COMMONWEALTH OF MASSACHUSETTS
DEPARTMENT OF INDUSTRIAL ACCIDENTS
Employee: Isabel Guzman
Employer: Kayem Foods, Inc.
Insurer: AIM Mutual Insurance Co.
Board No.: 040917-03
REVIEWING BOARD DECISION
(Judges Horan, Carroll & McCarthy)
Robert M. Peyser, Esq., for the employee
Lisa S. Molodec, Esq., for the insurer
HORAN, J. The employee appeals from a decision allowing the insurer's request for a reduction in benefits. We recommit the case for further findings.
At work on December 3, 2003, the employee injured her right arm when she slipped and fell on stairs. The insurer accepted the claim, and later filed the present complaint to modify or discontinue the employee's benefits. (Dec. 3.)
Based on his analysis of her vocational profile, the judge assigned the employee a weekly earning capacity of $420.00. (Dec. 6-7.) Essentially, the employee argues the judge's vocational assessment is flawed, insofar as it rests upon his finding that the employee is bilingual. The employee is Spanish- speaking, and testified via an interpreter at hearing. (Dec. 3.) When employee's counsel questioned her regarding the language barrier she faced while working for Kayem Foods, her employer, the judge interjected:
If necessary I'm satisfied Spanish is her primary language and that's how she communicates. If she incidentally has some understanding of English so be it, but I understand she speaks and understands Spanish fluently and may not English, if that's relevant.
(Tr. 10.) The judge thereby allowed that employee counsel's direct examination of the employee, which focused on the employee's limited ability to communicate in English (relevant to her vocational profile), could move on to another topic. Id. In spite of this tacit, if not express, acknowledgement that the employee was not bilingual, in his decision the judge found the employee "has a satisfactory understanding of English and an ability to read, write and speak English." (Dec. 3.) He then relied on this finding, in part, to conclude that:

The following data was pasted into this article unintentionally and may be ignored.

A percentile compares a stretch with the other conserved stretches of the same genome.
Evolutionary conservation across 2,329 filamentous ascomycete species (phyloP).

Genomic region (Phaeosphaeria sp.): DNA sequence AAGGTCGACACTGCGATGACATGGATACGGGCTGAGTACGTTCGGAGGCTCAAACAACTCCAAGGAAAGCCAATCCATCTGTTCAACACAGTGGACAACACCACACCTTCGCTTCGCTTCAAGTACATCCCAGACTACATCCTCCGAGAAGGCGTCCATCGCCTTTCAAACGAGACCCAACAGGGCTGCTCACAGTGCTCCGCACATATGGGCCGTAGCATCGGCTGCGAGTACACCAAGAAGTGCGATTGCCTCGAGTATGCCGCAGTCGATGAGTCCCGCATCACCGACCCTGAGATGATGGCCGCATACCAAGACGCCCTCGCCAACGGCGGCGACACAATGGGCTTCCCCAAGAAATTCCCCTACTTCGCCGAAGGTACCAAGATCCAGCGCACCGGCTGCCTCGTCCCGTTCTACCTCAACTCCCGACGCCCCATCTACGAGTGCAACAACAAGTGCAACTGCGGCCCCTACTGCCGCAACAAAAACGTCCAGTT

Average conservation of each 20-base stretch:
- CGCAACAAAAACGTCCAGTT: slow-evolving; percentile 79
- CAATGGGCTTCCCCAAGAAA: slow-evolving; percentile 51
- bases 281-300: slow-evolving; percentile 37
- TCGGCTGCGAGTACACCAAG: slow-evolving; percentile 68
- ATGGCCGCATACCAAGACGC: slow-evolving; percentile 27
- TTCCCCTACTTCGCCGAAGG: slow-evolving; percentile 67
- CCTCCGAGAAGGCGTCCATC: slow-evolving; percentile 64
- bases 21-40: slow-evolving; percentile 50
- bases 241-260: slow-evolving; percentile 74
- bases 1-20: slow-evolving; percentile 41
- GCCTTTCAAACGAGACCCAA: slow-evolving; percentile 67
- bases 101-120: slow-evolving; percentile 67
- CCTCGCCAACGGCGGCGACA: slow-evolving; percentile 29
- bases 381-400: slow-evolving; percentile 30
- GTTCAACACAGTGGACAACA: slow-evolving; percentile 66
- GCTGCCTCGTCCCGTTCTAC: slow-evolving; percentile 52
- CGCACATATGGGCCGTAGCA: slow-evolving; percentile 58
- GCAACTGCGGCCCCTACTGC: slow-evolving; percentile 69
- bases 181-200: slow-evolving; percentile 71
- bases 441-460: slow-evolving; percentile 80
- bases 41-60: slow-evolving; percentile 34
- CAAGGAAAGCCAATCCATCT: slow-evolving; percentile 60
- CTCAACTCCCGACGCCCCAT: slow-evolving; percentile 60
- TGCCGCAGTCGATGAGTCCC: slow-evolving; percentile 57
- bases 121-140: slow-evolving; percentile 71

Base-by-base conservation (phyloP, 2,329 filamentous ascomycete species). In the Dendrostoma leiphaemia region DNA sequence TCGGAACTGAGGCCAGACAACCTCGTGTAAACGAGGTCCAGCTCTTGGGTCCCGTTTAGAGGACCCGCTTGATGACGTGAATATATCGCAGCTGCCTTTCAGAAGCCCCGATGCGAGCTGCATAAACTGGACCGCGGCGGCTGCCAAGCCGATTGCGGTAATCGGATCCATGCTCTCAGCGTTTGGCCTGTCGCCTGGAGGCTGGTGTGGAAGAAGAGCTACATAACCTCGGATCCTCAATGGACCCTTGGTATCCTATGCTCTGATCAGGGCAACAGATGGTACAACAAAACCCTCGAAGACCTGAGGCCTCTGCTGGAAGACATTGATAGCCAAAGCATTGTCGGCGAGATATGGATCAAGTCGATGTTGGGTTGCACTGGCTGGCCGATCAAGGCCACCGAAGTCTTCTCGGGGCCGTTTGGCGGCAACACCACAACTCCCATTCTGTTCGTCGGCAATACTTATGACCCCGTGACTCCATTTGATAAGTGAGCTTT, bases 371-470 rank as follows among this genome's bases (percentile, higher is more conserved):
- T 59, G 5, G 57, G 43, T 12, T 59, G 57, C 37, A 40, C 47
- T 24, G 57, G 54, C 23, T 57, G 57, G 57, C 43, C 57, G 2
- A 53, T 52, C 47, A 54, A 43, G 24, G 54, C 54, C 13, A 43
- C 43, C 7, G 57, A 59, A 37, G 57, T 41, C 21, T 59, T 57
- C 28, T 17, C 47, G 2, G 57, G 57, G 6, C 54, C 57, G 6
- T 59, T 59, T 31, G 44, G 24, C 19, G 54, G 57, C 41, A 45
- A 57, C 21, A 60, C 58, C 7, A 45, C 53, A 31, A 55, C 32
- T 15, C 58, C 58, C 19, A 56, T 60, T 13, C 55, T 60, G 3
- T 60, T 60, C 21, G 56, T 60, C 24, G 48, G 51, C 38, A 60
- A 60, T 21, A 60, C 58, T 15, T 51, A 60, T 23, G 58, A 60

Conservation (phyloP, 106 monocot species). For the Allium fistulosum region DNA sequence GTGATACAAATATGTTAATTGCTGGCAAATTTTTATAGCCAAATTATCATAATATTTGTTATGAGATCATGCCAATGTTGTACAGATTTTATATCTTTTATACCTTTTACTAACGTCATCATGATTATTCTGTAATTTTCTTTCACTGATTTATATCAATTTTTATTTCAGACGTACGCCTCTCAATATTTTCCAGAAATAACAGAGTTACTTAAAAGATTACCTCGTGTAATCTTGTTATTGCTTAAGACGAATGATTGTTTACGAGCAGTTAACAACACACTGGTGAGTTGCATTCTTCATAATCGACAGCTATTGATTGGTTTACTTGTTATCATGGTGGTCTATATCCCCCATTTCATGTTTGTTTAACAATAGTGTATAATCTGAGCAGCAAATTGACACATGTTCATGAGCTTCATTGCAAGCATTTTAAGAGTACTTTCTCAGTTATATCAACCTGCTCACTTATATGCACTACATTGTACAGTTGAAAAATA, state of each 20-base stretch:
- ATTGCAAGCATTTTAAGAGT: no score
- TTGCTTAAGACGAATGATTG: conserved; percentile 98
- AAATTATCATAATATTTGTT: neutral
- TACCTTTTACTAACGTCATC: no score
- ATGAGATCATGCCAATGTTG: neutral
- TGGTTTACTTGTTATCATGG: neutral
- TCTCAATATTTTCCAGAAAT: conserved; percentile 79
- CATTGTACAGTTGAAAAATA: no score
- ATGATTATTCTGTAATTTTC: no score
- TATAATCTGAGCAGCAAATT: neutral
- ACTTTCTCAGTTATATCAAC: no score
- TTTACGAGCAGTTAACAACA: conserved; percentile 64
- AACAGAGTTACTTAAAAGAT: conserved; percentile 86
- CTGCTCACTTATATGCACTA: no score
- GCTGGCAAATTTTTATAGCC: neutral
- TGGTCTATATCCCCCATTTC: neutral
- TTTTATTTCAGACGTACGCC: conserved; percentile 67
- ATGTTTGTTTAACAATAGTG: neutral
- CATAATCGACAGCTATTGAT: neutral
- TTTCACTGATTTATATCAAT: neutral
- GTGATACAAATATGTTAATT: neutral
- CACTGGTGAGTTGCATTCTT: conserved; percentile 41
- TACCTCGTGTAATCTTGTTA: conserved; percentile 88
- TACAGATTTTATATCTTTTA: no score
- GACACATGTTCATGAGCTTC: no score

[T]he Employee has transferable skills that translate to an ability to earn wages in the world of work. The Employee because of her licensures and training has vocational ability and business acumen to manage and oversee a hairdressing salon. She applied for and obtained such a license and since 2004 is the licensed operator/manager/owner of a beauty salon. There was no testimony as to what she earns or potentially can earn for wages from that employment. I use my judgment and assess that such a job pays $14.00 per hour and that 30 hours a week is required to function in that capacity. I find that this job is not "hands on" hairdressing and only oversight is needed and little to no use of the Employee's right hand is required. The Employee, being bi-lingual, [sic] can book appointments, use a telephone, assign work, and market her business without any repetitive use of her right arm.
(Dec. 4; emphasis added.)
The employee on appeal points to the inconsistency between the judge's statement above, and his conclusion that the employee is bilingual. We agree that, on this record, there is a measure of discordance regarding the employee's language skills. We need to know how the judge reached his conclusion that the employee was bilingual. Without subsidiary findings of fact on this issue, we are unable to assess the judge's conclusion. See Antoine v. Pyrotector, 7 Mass. Workers' Comp. Rep. 337, 341 (1993)(findings must be sufficiently specific and detailed to enable reviewing board to determine whether correct principles of law have been applied). Accordingly, recommital is appropriate. G. L. c. 152, § 11C.
The employee also contends the judge's finding that the employee was the actual principal of a hairdressing salon was without support in the evidence. That finding states:
Although it is claimed that the Employee is just a figurehead of the salon and it really is her sister's venture, I do not accept that. I find the Employee is the actual principal, even allowing that until now she may not have taken wages from the business she likely runs on a daily basis.
We agree that, other than her possession of a license to run a hairdressing salon, the decision lacks subsidiary findings of fact supporting the judge's conclusion that the employee was "likely" operating the salon -- apart from his questionable finding that the employee is bilingual. We need to know more about how the judge concluded the employee is the functional operator of what she claimed is her sister's enterprise.
Accordingly, we recommit the case for further findings of fact consistent with this opinion. 
Mark D. Horan
Administrative Law Judge
Administrative Law Judge
William A. McCarthy
Administrative Law Judge
Filed: November 28, 2006
 The employee's argument regarding the alleged inadequacy of the § 11A impartial physician's report is moot as the judge, citing medical complexity, allowed the parties to submit additional medical evidence. (Dec. 2.)